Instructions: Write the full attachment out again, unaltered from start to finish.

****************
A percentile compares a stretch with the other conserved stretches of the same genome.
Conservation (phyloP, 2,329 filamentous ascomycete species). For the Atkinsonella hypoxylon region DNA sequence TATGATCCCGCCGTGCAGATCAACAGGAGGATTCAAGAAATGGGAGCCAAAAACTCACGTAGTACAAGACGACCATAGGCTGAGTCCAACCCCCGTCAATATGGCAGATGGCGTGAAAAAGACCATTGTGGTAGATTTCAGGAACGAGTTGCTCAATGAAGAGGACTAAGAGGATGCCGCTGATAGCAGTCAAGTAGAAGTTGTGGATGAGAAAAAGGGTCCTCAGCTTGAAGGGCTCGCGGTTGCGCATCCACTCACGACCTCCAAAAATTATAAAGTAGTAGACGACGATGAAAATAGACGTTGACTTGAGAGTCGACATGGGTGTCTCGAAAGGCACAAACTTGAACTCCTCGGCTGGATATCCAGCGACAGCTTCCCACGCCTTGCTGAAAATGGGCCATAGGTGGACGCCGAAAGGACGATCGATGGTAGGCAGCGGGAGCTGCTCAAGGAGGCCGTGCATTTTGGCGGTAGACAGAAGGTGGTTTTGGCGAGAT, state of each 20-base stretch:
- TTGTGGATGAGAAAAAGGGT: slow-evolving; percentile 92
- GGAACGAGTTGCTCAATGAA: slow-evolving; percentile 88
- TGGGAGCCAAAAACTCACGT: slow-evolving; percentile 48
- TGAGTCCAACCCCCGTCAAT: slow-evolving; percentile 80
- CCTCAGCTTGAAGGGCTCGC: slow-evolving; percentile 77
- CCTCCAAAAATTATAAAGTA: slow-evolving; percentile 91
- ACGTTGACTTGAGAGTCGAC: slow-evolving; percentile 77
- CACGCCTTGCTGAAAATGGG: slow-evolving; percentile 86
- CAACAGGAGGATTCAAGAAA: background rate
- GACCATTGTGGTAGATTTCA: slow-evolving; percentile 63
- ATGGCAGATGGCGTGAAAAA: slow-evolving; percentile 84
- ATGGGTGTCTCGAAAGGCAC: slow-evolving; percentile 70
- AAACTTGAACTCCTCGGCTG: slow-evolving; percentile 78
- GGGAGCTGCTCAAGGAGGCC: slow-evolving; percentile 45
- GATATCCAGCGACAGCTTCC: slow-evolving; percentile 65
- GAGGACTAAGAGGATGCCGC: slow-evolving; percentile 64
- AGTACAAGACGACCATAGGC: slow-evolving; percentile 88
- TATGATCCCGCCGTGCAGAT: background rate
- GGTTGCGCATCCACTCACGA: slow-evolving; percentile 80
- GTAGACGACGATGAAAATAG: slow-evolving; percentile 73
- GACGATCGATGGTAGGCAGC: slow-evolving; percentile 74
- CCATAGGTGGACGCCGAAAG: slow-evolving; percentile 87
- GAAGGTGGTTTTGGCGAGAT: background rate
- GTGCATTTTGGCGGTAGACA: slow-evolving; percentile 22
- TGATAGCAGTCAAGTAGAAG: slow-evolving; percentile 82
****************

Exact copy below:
A percentile compares a stretch with the other conserved stretches of the same genome.
Conservation (phyloP, 2,329 filamentous ascomycete species). For the Atkinsonella hypoxylon region DNA sequence TATGATCCCGCCGTGCAGATCAACAGGAGGATTCAAGAAATGGGAGCCAAAAACTCACGTAGTACAAGACGACCATAGGCTGAGTCCAACCCCCGTCAATATGGCAGATGGCGTGAAAAAGACCATTGTGGTAGATTTCAGGAACGAGTTGCTCAATGAAGAGGACTAAGAGGATGCCGCTGATAGCAGTCAAGTAGAAGTTGTGGATGAGAAAAAGGGTCCTCAGCTTGAAGGGCTCGCGGTTGCGCATCCACTCACGACCTCCAAAAATTATAAAGTAGTAGACGACGATGAAAATAGACGTTGACTTGAGAGTCGACATGGGTGTCTCGAAAGGCACAAACTTGAACTCCTCGGCTGGATATCCAGCGACAGCTTCCCACGCCTTGCTGAAAATGGGCCATAGGTGGACGCCGAAAGGACGATCGATGGTAGGCAGCGGGAGCTGCTCAAGGAGGCCGTGCATTTTGGCGGTAGACAGAAGGTGGTTTTGGCGAGAT, state of each 20-base stretch:
- TTGTGGATGAGAAAAAGGGT: slow-evolving; percentile 92
- GGAACGAGTTGCTCAATGAA: slow-evolving; percentile 88
- TGGGAGCCAAAAACTCACGT: slow-evolving; percentile 48
- TGAGTCCAACCCCCGTCAAT: slow-evolving; percentile 80
- CCTCAGCTTGAAGGGCTCGC: slow-evolving; percentile 77
- CCTCCAAAAATTATAAAGTA: slow-evolving; percentile 91
- ACGTTGACTTGAGAGTCGAC: slow-evolving; percentile 77
- CACGCCTTGCTGAAAATGGG: slow-evolving; percentile 86
- CAACAGGAGGATTCAAGAAA: background rate
- GACCATTGTGGTAGATTTCA: slow-evolving; percentile 63
- ATGGCAGATGGCGTGAAAAA: slow-evolving; percentile 84
- ATGGGTGTCTCGAAAGGCAC: slow-evolving; percentile 70
- AAACTTGAACTCCTCGGCTG: slow-evolving; percentile 78
- GGGAGCTGCTCAAGGAGGCC: slow-evolving; percentile 45
- GATATCCAGCGACAGCTTCC: slow-evolving; percentile 65
- GAGGACTAAGAGGATGCCGC: slow-evolving; percentile 64
- AGTACAAGACGACCATAGGC: slow-evolving; percentile 88
- TATGATCCCGCCGTGCAGAT: background rate
- GGTTGCGCATCCACTCACGA: slow-evolving; percentile 80
- GTAGACGACGATGAAAATAG: slow-evolving; percentile 73
- GACGATCGATGGTAGGCAGC: slow-evolving; percentile 74
- CCATAGGTGGACGCCGAAAG: slow-evolving; percentile 87
- GAAGGTGGTTTTGGCGAGAT: background rate
- GTGCATTTTGGCGGTAGACA: slow-evolving; percentile 22
- TGATAGCAGTCAAGTAGAAG: slow-evolving; percentile 82